The role of context in the processing of alcohol-relevant cues

Authors

  • Frauke Nees,

    1. Department of Cognitive and Clinical Neuroscience, Central Institute of Mental Health, Medical Faculty Mannheim, Heidelberg University, Mannheim, Germany
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  • Carsten Diener,

    1. Department of Cognitive and Clinical Neuroscience, Central Institute of Mental Health, Medical Faculty Mannheim, Heidelberg University, Mannheim, Germany
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  • Michael N. Smolka,

    1. Department of Addictive Behavior and Addiction Medicine, Central Institute of Mental Health, University of Heidelberg, Mannheim, Germany
    2. Department of Psychiatry and Psychotherapy, Technische Universität Dresden, Mannheim, Germany
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  • Herta Flor

    Corresponding author
    1. Department of Cognitive and Clinical Neuroscience, Central Institute of Mental Health, Medical Faculty Mannheim, Heidelberg University, Mannheim, Germany
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Herta Flor, Department of Cognitive and Clinical Neuroscience, Central Institute of Mental Health, Medical Faculty Mannheim, Heidelberg University, J 5, D-68159 Mannheim, Germany. E-mail: herta.flor@zi-mannheim.de

ABSTRACT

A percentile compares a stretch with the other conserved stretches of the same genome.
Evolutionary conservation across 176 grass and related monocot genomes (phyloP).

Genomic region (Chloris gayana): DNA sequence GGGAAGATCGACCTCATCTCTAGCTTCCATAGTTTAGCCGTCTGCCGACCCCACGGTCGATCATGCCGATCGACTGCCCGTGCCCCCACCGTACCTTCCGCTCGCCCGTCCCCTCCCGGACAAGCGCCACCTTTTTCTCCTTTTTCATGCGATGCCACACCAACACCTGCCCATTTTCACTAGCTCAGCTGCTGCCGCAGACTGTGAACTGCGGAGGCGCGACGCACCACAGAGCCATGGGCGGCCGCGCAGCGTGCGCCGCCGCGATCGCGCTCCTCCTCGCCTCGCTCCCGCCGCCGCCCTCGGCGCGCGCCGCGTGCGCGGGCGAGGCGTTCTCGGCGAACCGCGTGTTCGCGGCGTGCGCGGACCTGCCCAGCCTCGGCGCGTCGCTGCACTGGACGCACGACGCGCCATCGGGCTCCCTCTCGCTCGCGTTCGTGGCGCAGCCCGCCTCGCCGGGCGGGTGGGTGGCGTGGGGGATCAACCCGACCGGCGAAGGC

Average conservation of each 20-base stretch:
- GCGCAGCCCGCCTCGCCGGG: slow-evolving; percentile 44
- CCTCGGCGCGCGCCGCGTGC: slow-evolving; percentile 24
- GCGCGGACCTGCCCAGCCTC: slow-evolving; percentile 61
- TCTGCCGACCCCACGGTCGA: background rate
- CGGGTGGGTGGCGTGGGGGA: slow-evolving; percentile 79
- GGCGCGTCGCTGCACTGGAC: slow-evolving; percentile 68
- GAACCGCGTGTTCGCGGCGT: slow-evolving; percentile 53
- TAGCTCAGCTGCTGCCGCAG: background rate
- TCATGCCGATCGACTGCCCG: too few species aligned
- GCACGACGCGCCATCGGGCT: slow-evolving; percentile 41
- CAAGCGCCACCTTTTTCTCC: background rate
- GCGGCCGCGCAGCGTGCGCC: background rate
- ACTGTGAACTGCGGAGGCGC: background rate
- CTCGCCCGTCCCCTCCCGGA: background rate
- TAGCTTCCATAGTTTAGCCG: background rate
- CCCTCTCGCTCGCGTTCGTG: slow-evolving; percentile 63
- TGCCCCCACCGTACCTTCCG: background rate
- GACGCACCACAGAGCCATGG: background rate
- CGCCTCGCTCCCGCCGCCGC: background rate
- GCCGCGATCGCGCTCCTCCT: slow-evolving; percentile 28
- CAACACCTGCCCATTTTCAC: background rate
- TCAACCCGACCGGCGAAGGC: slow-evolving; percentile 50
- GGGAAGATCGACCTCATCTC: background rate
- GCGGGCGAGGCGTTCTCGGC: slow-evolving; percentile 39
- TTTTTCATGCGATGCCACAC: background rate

In line with learning theories of drug addiction, drug-related cues may be viewed as important motivators of continued drug use. They may be differentially effective depending on the context and motivational significance. The present study aimed to test the significance of different contexts in modulating alcohol-related cue reactivity. Pictures depicting alcohol intake or its paraphernalia and pictures without any relation to alcohol intake were varied to depict physical and social contexts or different consumptive contexts associated with full/half-full/empty alcohol beverage containers. We obtained ratings of craving, valence and arousal of the cues as well as skin conductance responses (SCRs) and startle reflex modulation measures from 21 abstinent alcohol-dependent patients, recruited from an addiction treatment center, and 21 matched healthy controls. Social scenes and full glasses or bottles were rated as more pleasant and arousing compared with neutral drinking situations and empty glasses or bottles in patients. Furthermore, we found a decreased startle reflex magnitude to social compared with neutral drinking situations, and both higher SCRs and decreased startle reflex magnitude to full compared with empty glasses or bottles in patients versus controls. These results show that both physical and social and consumptive contexts differentially influence cue reactivity in abstinent alcohol-dependent patients with both social and pub-related physical contexts, and the initial consumptive context eliciting the most appetitive and arousing responses. These data have not only important implications for our understanding of the role of learning in drug dependence but also for treatment, which needs to take these factors into account.

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